Because we live in a democracy?
    Also one with separation of church and state. I know I'm oversimplifying, but this kind of thing goes against the spirit of our founding principles at the very least. If it was not legal then it wouldn't happen, but they still wield too much influence as tax-exempt dicks.
    That is not what separation of church and state means. Religious people and organizations are free to be involved in political issues and to advocate for changes in the law. Having a religious viewpoint does not make someone a second-class citizen.

    Aetian Jupiter - 41 Gunslinger - The Old Republic
    Rigorous Scholarship

  • enlightenedbumenlightenedbum Ann Arbor, MichiganRegistered User regular
    That church is so fucking out of touch, even with it's own membership. Why do those fucking assholes get to have a say in our political process again?

    Because an impressive number of our media are old Catholic men who think:

    1) Catholics are the most important voters
    2) All Catholics think just like them.
    3) Women are dumb.

  • HamurabiHamurabi Cambridge, MARegistered User regular
    So I'm going to go ahead and treat this like the [Religion Thread], and make a post about an interesting finding by Charles Murray. He was a co-author on The Bell Curve, and is out with a new book about growing class differences among the white working- and middle-class.

    But the most interesting finding in the book, imo, is that religiosity does not decrease (among white people) with rising levels of education and income. I was under the impression that it was definitely the case that as levels of education and socioeconomic status rose, that so did secularism and/or atheism, and that being poorer made it statistically more likely you would be religious... but this seems to fly in the face of that conclusion.

    I mean, we could get into how this is a survey of one subset of people, isn't a big enough sample size, etc... but even among just the people surveyed, this is kind of surprising.

  • SicariiSicarii The Roose is Loose Registered User regular
    I love that "compromise" means "give me 100 percent of the things I want."

    gotsig.jpg
  • HamurabiHamurabi Cambridge, MARegistered User regular
    Honk wrote:
    Javen wrote:
    It's pretty old, but someone linked it on FB and it really set me off for some reason. There's just no reason for adults to act this way.

    -snip-

    How the hell do people in that position of power get to act that way?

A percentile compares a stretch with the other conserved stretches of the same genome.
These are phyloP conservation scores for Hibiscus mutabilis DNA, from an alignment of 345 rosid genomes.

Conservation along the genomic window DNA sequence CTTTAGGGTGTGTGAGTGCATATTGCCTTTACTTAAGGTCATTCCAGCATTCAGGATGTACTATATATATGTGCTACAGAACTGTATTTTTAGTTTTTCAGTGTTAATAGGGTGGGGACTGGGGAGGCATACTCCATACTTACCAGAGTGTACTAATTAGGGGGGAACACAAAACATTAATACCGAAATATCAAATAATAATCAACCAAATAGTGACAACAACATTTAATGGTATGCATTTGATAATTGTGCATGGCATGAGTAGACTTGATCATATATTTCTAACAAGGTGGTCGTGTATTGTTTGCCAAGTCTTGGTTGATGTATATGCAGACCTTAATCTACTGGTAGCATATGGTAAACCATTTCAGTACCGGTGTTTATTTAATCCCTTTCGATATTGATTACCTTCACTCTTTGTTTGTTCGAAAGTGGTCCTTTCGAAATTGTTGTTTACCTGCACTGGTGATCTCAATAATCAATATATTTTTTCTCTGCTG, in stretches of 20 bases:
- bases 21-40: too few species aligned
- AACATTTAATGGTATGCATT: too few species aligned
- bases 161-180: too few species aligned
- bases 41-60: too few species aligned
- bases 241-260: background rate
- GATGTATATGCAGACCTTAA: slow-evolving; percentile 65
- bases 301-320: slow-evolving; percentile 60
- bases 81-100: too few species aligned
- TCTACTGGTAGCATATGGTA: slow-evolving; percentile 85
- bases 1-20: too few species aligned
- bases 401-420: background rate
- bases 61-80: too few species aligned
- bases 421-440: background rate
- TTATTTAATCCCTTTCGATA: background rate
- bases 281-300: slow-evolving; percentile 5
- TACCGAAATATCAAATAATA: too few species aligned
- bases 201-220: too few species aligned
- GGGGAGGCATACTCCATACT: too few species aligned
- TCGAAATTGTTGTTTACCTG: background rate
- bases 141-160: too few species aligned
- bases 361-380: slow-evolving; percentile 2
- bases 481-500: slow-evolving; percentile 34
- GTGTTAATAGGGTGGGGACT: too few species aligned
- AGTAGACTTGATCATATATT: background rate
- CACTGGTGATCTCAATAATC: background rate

Were those legislators, or random fucksticks?

    Also: why was there a Hindu prayer being recited in a government establishment to begin with?

  • enlightenedbumenlightenedbum Ann Arbor, MichiganRegistered User regular
    Hamurabi wrote:
    So I'm going to go ahead and treat this like the [Religion Thread], and make a post about an interesting finding by Charles Murray. He was a co-author on The Bell Curve, and is out with a new book about growing class differences among the white working- and middle-class.

    But the most interesting finding in the book, imo, is that religiosity does not decrease (among white people) with rising levels of education and income. I was under the impression that it was definitely the case that as levels of education and socioeconomic status rose, that so did secularism and/or atheism, and that being poorer made it statistically more likely you would be religious... but this seems to fly in the face of that conclusion.

    I mean, we could get into how this is a survey of one subset of people, isn't a big enough sample size, etc... but even among just the people surveyed, this is kind of surprising.

    Charles Murray is a hack and should be ignored.

  • Mikey CTSMikey CTS Hipstah Kitteh Registered User regular
    Modern Man wrote:
    Modern Man wrote:
    That church is so fucking out of touch, even with it's own membership. Why do those fucking assholes get to have a say in our political process again?
    Because we live in a democracy?
    Also one with separation of church and state. I know I'm oversimplifying, but this kind of thing goes against the spirit of our founding principles at the very least. If it was not legal then it wouldn't happen, but they still wield too much influence as tax-exempt dicks.
    That is not what separation of church and state means. Religious people and organizations are free to be involved in political issues and to advocate for changes in the law. Having a religious viewpoint does not make someone a second-class citizen.